How to Hunt Squirrel With a Muzzleloader

Long Shot Less than 9 pounds, and 543⁄4 inches long, the .32-caliber Davide Pedersoli Frontier Percussion rifle (davide-pedersoli.com) is a squirrel hunter's dream. The buckhorn sights are perfect for darker timber, and the adjustable double-set triggers are match quality. Mine performs like a .22 rimfire but is much prettier.

Stuff Sack In a shoulder bag, I carry these essentials: a brass powder measure, a powder flask filled with FFg Triple Seven, 24 round balls in two .50-­caliber speed loaders, 50 lubed cotton patches in a No. 11 cap tin, a straight-line capper with RWS caps, a bullet puller, a patch worm, extra caps, a spare nipple, a combo nipple wrench-pick, and a jar of Thompson/Center T-17 cleaning patches.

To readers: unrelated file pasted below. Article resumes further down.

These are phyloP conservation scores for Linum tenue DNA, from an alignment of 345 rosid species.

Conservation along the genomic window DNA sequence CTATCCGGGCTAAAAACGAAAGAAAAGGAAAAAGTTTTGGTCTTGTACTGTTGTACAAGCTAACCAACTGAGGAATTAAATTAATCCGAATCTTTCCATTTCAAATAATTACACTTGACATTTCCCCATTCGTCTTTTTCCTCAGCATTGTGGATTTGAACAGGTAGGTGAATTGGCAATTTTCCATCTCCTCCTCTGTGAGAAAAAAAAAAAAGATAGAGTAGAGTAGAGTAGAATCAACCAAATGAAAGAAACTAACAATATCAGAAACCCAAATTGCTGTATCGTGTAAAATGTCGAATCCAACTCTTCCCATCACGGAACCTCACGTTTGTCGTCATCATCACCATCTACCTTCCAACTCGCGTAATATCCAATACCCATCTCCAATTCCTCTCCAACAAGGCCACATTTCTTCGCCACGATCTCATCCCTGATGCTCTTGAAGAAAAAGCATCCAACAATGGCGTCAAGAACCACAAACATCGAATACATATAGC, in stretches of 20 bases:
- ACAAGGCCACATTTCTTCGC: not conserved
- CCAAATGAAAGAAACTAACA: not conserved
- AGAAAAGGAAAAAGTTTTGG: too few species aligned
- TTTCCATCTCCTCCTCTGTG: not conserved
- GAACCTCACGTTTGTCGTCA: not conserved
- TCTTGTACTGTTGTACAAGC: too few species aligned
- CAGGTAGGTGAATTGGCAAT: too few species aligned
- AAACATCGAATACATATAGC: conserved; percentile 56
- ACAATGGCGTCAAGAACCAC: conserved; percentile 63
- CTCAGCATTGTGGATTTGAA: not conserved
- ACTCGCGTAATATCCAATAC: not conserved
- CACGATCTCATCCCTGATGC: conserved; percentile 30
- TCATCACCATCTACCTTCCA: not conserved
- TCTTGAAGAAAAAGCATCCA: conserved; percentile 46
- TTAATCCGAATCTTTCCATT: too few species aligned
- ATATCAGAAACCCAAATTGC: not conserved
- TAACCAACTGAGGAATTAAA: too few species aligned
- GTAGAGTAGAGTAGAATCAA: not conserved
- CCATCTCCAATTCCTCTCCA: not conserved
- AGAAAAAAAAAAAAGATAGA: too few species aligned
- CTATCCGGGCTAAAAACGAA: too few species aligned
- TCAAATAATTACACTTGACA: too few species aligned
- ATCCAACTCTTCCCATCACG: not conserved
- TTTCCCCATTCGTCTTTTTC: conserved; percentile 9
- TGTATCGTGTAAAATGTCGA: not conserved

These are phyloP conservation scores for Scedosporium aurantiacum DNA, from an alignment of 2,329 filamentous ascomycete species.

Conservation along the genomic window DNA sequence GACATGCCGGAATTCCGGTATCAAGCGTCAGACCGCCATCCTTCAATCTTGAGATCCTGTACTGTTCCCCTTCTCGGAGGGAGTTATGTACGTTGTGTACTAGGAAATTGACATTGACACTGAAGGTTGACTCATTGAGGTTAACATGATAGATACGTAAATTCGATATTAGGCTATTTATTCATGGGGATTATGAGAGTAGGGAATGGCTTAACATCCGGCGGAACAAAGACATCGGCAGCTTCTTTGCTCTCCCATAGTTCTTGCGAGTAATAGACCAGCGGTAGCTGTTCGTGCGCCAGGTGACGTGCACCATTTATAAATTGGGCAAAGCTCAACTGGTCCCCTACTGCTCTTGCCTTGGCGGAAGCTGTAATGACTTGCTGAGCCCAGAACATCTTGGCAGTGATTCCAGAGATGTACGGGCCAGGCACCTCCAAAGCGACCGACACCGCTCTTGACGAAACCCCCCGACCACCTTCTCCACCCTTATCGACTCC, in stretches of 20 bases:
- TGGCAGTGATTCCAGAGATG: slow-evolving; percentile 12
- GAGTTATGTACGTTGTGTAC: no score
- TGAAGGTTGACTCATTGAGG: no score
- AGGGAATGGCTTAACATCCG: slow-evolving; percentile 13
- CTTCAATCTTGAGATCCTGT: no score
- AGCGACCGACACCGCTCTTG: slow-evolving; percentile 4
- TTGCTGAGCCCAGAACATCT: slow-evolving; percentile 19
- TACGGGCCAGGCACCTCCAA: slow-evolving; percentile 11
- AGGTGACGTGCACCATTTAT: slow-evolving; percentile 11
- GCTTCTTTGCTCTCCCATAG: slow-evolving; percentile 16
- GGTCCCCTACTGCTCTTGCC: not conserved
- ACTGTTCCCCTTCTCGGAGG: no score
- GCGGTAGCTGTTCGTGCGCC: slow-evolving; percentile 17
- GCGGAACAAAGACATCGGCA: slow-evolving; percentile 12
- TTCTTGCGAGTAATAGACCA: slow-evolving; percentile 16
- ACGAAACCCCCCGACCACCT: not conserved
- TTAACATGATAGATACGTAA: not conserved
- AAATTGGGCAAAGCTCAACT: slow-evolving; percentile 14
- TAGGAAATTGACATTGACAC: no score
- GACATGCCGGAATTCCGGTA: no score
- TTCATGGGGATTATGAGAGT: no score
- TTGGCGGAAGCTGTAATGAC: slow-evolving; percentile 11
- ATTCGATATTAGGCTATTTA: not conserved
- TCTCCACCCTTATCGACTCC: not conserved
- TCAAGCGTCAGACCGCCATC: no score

Food Clues The challenge is getting close while going unseen. Sit quietly, observe, and listen. Watch for leaves shaking unnaturally, and listen for the rain-patter sound of nut hulls falling or the raspy gnawing of teeth against a hard walnut shell.

Waiting Game Once you spot a squirrel, close the distance to 100 feet. A bushytail that's busy cutting (removing the hulls to get to the meat inside) hickories or acorns often won't notice you. Choose your steps wisely; quiet rustling is one thing, breaking sticks is another. Use shooting sticks as a rest or position yourself to take advantage of a slim yet sturdy tree nearby. When the squirrel eventually stops to remove a nut's hull, there's your chance.